Food & Drink » Glenda Bartosh on Food

Food and drink: Hot on the hundred trail

Putting your carbon-free money where your mouth is



If you’re feeling cynical about your 100-buck carbon tax rebate, don’t. Hadi Dowlatabadi, professor at the Liu Institute for Global Issues at UBC and renowned researcher into all kinds of fascinating things futuristic — such as how we humans are going to contend with climate change — isn’t touched by a shred of cynicism over it. And, for what it’s worth, neither am I.

By Mr. Dowlatabadi’s measure a carbon tax rebate like this is a good way of compensating for the new 2.4-cent/litre carbon tax at the gas pump. He thinks it’s the right behaviour-modification tool attached to the right spot — the consumer end of business — and a nice way to jump-start new conversations and new ways of thinking. Like this.

Let’s suppose for a minute that we’re talking about a single person living in a condo at Creekside. The rebate, which should be in your hands or at least your mailbox by now, is a clear hundred bucks you didn’t expect to get. (A family of four, on the other hand is getting $400 — $100 for each man, woman and dependent child, as the premier said.)

So how are you going to spend that sucker to reduce your carbon footprint? The media’s doing a pretty good job of covering the obvious options (buying 100 bucks’ worth of energy-saver bulbs or new weather stripping) and the not so obvious (adding a computerized fuel gauge monitoring device to your car).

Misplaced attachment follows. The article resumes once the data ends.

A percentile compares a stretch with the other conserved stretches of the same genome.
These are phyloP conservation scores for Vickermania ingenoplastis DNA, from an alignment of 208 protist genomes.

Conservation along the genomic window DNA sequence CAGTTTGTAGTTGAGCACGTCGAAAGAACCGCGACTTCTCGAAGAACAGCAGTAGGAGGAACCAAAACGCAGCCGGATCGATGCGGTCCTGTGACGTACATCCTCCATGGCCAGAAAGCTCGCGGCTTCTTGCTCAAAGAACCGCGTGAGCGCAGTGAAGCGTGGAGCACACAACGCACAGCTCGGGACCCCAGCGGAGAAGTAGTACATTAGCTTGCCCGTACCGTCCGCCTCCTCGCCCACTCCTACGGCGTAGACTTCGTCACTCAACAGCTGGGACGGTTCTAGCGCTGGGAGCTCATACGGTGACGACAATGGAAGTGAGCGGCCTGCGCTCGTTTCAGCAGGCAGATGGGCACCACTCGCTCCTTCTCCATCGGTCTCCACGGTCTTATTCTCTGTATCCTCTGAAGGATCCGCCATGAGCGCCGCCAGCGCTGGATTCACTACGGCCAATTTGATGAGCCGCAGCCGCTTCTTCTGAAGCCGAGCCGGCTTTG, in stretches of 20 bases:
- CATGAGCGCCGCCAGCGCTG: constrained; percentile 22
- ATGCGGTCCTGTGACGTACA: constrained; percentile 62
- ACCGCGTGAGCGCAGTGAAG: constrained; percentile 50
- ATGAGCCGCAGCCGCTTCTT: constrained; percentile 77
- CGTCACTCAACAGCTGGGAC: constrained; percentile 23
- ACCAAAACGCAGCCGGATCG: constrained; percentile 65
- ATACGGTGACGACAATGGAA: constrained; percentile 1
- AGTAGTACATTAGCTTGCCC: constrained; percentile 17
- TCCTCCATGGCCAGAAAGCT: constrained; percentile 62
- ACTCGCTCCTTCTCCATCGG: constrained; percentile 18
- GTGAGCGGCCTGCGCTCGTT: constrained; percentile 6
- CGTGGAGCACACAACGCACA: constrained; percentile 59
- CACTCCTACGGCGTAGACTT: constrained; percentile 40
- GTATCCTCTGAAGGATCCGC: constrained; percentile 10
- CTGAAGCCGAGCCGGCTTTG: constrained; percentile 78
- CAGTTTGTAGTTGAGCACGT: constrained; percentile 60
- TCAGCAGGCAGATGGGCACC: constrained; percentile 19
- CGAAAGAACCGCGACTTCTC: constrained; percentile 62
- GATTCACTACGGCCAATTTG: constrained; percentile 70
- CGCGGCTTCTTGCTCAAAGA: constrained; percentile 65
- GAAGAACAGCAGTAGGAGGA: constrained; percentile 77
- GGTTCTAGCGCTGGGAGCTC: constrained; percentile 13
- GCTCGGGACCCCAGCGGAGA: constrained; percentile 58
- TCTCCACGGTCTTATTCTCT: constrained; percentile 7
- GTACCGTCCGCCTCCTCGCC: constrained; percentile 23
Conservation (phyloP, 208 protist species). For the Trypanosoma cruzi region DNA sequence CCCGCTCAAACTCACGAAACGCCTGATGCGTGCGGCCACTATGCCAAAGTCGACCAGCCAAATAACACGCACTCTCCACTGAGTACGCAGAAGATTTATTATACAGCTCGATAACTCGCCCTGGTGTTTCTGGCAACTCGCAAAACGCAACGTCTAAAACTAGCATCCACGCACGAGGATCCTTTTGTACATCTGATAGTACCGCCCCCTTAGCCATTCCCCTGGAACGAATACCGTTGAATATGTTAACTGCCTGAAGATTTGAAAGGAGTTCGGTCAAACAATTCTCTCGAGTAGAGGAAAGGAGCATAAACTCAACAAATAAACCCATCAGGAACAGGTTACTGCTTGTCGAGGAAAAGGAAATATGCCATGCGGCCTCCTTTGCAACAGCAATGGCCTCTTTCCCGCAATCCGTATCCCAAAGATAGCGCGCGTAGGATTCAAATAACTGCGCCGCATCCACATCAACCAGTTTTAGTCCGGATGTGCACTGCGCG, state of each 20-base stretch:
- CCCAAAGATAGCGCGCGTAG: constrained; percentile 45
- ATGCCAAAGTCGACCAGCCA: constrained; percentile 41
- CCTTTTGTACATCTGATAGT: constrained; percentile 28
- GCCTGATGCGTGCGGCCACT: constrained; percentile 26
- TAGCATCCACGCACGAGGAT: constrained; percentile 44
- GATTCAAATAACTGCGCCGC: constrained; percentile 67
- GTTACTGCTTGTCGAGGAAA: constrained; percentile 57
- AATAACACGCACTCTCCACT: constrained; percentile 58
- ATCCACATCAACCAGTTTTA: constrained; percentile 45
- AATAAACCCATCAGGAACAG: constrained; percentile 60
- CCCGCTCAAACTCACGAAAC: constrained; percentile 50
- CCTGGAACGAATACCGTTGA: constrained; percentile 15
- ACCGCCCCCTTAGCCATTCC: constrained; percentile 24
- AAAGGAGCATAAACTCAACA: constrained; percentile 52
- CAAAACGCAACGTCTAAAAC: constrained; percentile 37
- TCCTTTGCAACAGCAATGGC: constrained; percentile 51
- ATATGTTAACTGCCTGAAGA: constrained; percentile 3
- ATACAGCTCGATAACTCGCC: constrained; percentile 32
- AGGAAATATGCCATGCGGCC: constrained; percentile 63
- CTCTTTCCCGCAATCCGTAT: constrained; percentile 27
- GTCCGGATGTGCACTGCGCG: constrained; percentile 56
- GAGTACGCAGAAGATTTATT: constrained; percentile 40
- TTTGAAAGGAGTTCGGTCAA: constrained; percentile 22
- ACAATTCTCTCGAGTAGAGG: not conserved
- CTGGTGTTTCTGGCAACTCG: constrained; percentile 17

The food zone also falls into the latter category, mainly because we all eat, too much, some would say, and usually do it more out of habit than mindfulness. So in the spirit of following in Carole Taylor’s green shoes — from local designer John Fluevog, by the way — here are some low-cal carbon strategies for leaving a better planet for the next seven generations:

1. Go for a 50/50 garden: I say spend 50 bucks on leasing a community garden plot for the year and 50 bucks for plants, seeds and a watering can. Not only will you have lots of salad and stir-fry ingredients all summer long, and into the fall, you’ll also have a lot of fun and get to mingle with some neighbours you might not otherwise meet. For a plot in Pemberton’s community garden, visit Solstice Organics or call them at 604-894-1410. For one at Whistler call Whistler Community Services at 604-932-0113.

2. Go whole hog on organics: Okay, so some people argue that organic food is more expensive than run-of-the-mill, commercially grown food. I say give your head a shake. First of all, North Americans pay less than 10 per cent of their disposable income on food; in Europe, it’s 20+ per cent, and third-world residents pay 50-75 per cent of their disposable income on food. Then what price do you place on millions of tons of pesticides and carbon-based fertilizers dumped into our ecosystems every day so one guy wearing a gas mask can farm 15,000 acres? And what price commercial agribusiness where 4-5 companies control 60-80 per cent of global food supply and everything along the system from production and transportation to warehousing, packaging and marketing?

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